Substitutions for rose water include orange flower water, rose syrup, rose essence, almond extract, vanilla extract and kewra water. Rose water is made by distilling rose petals. The product is traditionally used in Indian, Middle Eastern and Northern African sweets.
Since ancient times, roses have been used in perfumes, medicine and nutrition. In Greek, Roman and Phoenician culture, large public rose gardens were considered as important as crops.
Today, rose water is commonly used as a spice in Persian and Middle Eastern cuisine, such as in Turkish Delights. Iranian cooks add it to tea, ice cream, cookies and other sweets. Cooks in Saudi Arabia, Pakistan and India use it to flavor milk and dairy dishes. Bandung is a sweet drink made in Malaysia and Singapore with rose water, milk, sugar and pink food coloring.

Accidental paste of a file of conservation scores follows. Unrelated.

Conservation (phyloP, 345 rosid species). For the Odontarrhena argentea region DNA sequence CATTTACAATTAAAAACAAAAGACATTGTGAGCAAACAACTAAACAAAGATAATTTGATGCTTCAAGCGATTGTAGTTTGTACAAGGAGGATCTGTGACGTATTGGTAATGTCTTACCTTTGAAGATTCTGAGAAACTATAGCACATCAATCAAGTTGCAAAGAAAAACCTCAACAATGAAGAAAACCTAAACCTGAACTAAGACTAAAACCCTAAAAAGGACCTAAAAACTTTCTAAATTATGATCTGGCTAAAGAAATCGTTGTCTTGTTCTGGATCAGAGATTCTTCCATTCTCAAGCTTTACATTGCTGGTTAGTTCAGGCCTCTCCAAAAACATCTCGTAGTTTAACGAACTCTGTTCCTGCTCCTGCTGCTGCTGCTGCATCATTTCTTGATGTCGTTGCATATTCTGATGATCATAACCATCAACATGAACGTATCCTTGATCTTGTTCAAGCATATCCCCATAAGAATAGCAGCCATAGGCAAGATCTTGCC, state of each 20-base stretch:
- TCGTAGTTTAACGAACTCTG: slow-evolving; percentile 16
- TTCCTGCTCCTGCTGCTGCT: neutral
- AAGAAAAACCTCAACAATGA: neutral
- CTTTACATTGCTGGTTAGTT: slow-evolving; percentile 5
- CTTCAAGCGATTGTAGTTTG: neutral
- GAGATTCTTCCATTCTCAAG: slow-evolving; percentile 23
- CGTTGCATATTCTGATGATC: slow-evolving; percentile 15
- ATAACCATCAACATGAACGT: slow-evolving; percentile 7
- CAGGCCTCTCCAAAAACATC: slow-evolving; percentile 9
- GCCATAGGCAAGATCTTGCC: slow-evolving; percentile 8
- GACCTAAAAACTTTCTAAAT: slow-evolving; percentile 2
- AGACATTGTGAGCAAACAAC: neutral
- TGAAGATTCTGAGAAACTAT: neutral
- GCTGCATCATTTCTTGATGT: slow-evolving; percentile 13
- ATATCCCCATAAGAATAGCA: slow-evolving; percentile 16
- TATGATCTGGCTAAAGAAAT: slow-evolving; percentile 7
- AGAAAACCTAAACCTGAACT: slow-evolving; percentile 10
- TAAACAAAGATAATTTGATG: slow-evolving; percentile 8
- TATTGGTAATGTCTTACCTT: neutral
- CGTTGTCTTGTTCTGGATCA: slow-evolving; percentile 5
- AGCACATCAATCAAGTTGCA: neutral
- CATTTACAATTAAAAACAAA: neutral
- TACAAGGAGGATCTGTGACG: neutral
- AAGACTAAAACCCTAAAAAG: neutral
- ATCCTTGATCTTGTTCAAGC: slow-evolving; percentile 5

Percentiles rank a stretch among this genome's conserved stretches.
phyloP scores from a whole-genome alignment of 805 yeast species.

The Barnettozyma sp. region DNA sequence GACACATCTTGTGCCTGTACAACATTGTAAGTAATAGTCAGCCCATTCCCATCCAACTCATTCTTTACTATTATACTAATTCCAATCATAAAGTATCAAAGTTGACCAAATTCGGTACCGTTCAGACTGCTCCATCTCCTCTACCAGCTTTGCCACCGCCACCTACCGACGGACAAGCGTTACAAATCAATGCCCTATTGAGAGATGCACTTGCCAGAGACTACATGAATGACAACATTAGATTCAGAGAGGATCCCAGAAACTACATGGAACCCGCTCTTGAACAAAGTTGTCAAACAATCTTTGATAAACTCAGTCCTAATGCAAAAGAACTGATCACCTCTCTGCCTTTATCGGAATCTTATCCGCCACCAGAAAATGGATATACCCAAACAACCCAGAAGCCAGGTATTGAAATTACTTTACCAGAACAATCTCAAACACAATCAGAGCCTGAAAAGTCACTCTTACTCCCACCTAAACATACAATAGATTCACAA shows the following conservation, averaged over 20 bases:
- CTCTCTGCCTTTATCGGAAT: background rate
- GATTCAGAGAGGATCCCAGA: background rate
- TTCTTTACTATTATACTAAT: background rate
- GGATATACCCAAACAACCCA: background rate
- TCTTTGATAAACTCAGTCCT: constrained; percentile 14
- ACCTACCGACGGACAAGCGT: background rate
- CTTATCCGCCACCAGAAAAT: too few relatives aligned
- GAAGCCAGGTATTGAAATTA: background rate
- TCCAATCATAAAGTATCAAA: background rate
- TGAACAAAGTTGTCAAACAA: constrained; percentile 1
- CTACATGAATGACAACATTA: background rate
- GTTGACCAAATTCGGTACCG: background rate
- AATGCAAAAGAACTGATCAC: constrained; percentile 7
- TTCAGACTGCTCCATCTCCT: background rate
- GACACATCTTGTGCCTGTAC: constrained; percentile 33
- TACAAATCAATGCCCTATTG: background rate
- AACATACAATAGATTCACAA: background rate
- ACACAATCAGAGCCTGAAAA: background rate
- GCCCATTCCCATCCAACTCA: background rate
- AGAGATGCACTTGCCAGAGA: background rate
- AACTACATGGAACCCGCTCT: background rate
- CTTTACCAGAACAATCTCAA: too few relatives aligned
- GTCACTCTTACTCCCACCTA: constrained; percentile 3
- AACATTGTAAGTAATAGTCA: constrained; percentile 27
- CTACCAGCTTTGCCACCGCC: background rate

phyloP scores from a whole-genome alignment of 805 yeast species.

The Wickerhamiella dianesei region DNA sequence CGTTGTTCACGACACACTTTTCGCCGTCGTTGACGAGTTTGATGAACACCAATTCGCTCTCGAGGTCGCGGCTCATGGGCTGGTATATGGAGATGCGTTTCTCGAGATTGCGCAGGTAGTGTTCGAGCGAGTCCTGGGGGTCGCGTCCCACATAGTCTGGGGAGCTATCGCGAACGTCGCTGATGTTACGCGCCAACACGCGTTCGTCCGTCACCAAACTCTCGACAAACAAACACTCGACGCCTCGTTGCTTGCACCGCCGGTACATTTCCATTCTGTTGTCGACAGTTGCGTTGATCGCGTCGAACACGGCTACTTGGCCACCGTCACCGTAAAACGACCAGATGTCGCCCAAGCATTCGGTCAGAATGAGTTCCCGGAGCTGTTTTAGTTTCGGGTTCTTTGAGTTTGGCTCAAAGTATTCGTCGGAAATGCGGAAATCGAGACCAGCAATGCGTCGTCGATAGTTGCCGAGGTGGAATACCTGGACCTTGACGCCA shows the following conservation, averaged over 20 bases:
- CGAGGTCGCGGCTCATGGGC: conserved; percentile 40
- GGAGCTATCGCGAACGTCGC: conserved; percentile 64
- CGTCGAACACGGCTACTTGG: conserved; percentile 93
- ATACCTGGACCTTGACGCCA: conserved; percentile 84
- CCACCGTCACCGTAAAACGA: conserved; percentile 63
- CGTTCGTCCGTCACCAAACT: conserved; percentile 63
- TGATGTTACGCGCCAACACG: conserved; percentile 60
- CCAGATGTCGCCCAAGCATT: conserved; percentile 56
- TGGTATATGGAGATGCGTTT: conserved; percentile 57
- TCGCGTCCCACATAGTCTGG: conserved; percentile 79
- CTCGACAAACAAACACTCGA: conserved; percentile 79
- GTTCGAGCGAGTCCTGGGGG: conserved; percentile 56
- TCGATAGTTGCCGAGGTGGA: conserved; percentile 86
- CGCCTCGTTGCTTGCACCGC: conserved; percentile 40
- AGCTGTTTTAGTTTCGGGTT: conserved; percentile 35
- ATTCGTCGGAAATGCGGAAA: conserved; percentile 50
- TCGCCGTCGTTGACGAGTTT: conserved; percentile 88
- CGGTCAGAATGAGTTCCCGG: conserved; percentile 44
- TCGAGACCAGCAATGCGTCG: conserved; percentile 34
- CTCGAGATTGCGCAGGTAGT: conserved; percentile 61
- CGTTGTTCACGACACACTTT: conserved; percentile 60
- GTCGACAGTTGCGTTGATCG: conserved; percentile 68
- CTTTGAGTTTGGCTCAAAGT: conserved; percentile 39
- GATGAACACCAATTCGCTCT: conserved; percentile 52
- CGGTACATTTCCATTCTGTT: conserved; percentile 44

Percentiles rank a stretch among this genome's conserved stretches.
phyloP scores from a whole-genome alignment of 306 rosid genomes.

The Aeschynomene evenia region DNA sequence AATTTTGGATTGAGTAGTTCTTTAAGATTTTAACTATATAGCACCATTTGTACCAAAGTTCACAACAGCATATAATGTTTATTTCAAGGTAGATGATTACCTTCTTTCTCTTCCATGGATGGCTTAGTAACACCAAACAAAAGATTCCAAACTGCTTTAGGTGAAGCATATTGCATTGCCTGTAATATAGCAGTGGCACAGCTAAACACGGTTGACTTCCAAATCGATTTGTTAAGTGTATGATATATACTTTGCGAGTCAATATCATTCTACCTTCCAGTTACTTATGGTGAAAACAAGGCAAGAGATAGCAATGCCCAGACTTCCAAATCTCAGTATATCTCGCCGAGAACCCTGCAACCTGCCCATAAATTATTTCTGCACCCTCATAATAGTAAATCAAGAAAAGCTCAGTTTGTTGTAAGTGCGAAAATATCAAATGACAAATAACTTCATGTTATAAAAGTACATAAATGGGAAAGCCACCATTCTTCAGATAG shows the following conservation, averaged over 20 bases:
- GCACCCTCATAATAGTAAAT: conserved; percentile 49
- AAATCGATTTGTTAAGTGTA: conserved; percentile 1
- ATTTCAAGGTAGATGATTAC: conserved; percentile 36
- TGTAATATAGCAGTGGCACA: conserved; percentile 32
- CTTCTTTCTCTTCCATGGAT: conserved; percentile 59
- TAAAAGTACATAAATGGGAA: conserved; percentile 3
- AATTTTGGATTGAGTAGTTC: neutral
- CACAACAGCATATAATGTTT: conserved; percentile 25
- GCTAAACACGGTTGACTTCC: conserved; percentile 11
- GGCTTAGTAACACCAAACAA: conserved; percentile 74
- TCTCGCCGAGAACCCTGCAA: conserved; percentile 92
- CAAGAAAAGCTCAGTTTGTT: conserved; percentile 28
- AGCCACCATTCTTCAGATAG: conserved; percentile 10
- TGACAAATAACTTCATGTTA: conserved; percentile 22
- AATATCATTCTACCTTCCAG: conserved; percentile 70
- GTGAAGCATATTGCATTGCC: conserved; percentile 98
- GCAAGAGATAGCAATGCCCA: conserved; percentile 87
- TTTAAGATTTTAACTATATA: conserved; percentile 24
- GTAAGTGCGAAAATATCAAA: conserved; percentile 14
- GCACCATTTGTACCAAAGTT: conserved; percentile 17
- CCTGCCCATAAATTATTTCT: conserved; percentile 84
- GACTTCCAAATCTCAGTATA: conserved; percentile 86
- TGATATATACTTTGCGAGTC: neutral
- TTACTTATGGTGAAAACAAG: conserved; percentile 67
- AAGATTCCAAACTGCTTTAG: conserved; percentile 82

Rose water is used in cosmetics, such as ointments, emollients and cold creams. Indian cultures use rose water in eye drops, in face spray and as part of Indian weddings during the ceremonial celebration.
Rose water is relatively easy to make at home. To make rose water, gather three to four rose heads that are pesticide free. Place them in a saucepan with 1 pint of water, and heat them gently until the petals are transparent. Strain the petals, and cool the mixture.